By Joe Petrowski

Having traded many commodities over a 40 year career, the “old salt” wisdom of my mentors and contemporaries sticks in my mind…

“The cure for high prices is high prices. The cure for low prices is low prices.” (Short for markets work.)
“Trees do not grow to the sky, and do not short crap.”
“They do not ring bells at the top or bottom.”
“Markets rarely turn on needle point peaks or bottoms, but round and trough for a period of time.”
“Price affects are baking ingredients–they take time to manifest.”
“The time to be nervous is when you are relaxed; complacency is the great seducer.”


Applying this to the current energy situation the following can be said: We spent too long above $80/barrel when the marginal cost of production of the largest producer, Saudi Arabia, was $20/barrel. And as a result:

  1. We invested $3 billion per year in domestic energy production.
  2. We shed 3 million barrels per day in U.S. demand by efficiency and fuel shifting.
  3. We invested another $1 billion per year in alternate fuel technology like electric, hydrogen and nat gas.
  4. The backwardated market decreased the demand for above ground storage
  5. Users bought hand to mouth at high prices, and accelerated that trend as prices began to decline


Prognosticators spewed forth utter nonsense such as: “We are running out of oil; $100 to $150 is what we can expect.” While the mainstream press, academia and government officials were spending their time hand wringing, bloviating and exhibiting hysteria, the entrepreneurs, merchants and business visionaries were pouring capital into new production, fuel saving technology and innovative business models like Uber and Zipcar. Now the the oil price has collapsed, these same prognosticators are seeing an Armageddon of world deflation and a sector that will continue to spiral down. What they are now missing are:

  1. Announced capital cuts in new drilling and wells exceed 1 trillion annual which is almost 50% of new production budget
  2. With tanker freight rates at an all-time low, almost 500 ships representing 375 million barrels are in service storing both crude and products. That number could easily triple over the next two years with large price contangoes, low interest rates and low freight rates
  3. Non OPEC production, especially in Brazil, Mexico, and Russia is in steep decline.
  4. We have 1.5 billion barrels of terminal space in the United States. A 10% increase in inventory holds will create demand for 150 million barrels, or 500,000 barrels per day.
  5. We are seeing unprecedented increase in commercial forward purchasing of products that are adding almost 1 million barrels per day to the demand base. Just as high prices force demand forward, low prices pull demand from the future to the present.
  6. An emerging trend that has not taken hold but will have a very bullish impact is the creation of a retail market in fixed-price, fixed-gallon fuel cards. Natural gas, hydrogen and electric vehicle sellers will bundle these cards with GPS guided fuel locations at the time of purchase. Diesel and gasoline cards will also be bundled with loyalty offerings.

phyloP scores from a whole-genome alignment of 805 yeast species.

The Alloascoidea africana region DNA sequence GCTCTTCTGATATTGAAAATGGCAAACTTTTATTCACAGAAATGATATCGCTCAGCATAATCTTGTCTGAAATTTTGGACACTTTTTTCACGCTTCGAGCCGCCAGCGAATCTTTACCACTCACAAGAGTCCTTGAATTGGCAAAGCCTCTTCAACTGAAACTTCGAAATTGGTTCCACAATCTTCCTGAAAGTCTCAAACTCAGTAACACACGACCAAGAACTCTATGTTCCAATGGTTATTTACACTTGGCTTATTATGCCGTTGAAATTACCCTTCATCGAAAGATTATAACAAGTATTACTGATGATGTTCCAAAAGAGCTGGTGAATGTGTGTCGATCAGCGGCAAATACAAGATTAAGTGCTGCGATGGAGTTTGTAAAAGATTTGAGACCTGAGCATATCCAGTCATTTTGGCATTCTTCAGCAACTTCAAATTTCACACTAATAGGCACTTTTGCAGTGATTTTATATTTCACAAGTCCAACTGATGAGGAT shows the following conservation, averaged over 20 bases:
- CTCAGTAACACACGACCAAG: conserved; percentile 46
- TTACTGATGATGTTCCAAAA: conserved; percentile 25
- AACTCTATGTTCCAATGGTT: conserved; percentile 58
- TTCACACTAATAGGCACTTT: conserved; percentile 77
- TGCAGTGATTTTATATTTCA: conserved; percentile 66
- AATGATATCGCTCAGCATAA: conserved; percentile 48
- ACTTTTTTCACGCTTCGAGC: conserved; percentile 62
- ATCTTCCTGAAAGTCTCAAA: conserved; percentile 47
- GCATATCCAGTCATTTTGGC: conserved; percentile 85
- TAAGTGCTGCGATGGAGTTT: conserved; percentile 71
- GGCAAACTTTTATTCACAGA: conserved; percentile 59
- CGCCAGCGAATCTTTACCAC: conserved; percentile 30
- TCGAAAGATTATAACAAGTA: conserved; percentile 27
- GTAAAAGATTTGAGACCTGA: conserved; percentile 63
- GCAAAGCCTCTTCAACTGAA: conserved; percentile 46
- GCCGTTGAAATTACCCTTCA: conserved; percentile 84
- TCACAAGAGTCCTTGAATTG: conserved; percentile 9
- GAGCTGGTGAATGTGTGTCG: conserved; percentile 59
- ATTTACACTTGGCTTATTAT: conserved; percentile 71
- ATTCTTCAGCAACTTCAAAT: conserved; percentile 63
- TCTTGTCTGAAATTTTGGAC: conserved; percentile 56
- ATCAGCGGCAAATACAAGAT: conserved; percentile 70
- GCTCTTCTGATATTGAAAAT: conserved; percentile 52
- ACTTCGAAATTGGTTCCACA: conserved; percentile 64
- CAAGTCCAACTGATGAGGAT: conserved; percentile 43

7. This trend is being facilitated by financial players prohibited from proprietary and directional trading, as well as mobile technology. Retailers, product vendors and vehicle merchants will push this, and that will aid in pulling forward demand to the present when price dictates.


Because we are well supplied and the world economy remains soft, it is hard to see an explosive upside. But, just as we became comfortable with $100 oil and were shocked by its price collapse, we are getting too comfortable today with a moderate and low-priced oil market when we have: a change in Saudi leadership; and an Iran that may find itself under attack if nuclear negotiations fail; and ISIS in control of Yemen. Add in a Chinese recovery, a Europe that discovers the joy of quantitative easing and an America that rekindles its love of petroleum vehicles and larger SUVs and the fear of $20 barrel will be rightfully seen as another irrational panic.


Why oil bottoms at $35/barrel

  1. Marginal cost of production of most efficient producer
  2. With $15 crack spread makes wholesale gasoline $1.19/gallon and retail just under $2 where demand explodes domestically
  3. $35 for oil equivalent to $7/nat gas where accelerated switching occurs
  4. Foreign demand especially for diesel explodes
  5. Takes out Nov 1995 low
  6. With $1.50/barrel cost of carry/year puts 10 year forward at $50 not including optionality value of in ground/in tank physical supply benefit
  7. $35 is inflation adjusted price of $20 oil in 1970 (gas was 36 cents/gallon and you got a promotional glass. I pumped that as 16-year-old)



JHP photo-537Joe Petrowski has had a long career in international commodity trading, energy and retail management and public policy development. In 2005, he was named President and CEO of Gulf Oil LP and elected to the Gulf Oil LP Board of Directors. In October of 2008 he was named CEO of the now combined Gulf Oil and Cumberland Farms whose annual revenues exceed $11 billion and that now operates in 27 states. In September 2013, Petrowski stepped down as CEO of The Cumberland Gulf Group. He is now managing director of Mercantor Partners, a private equity firm investing in convenience and energy distribution.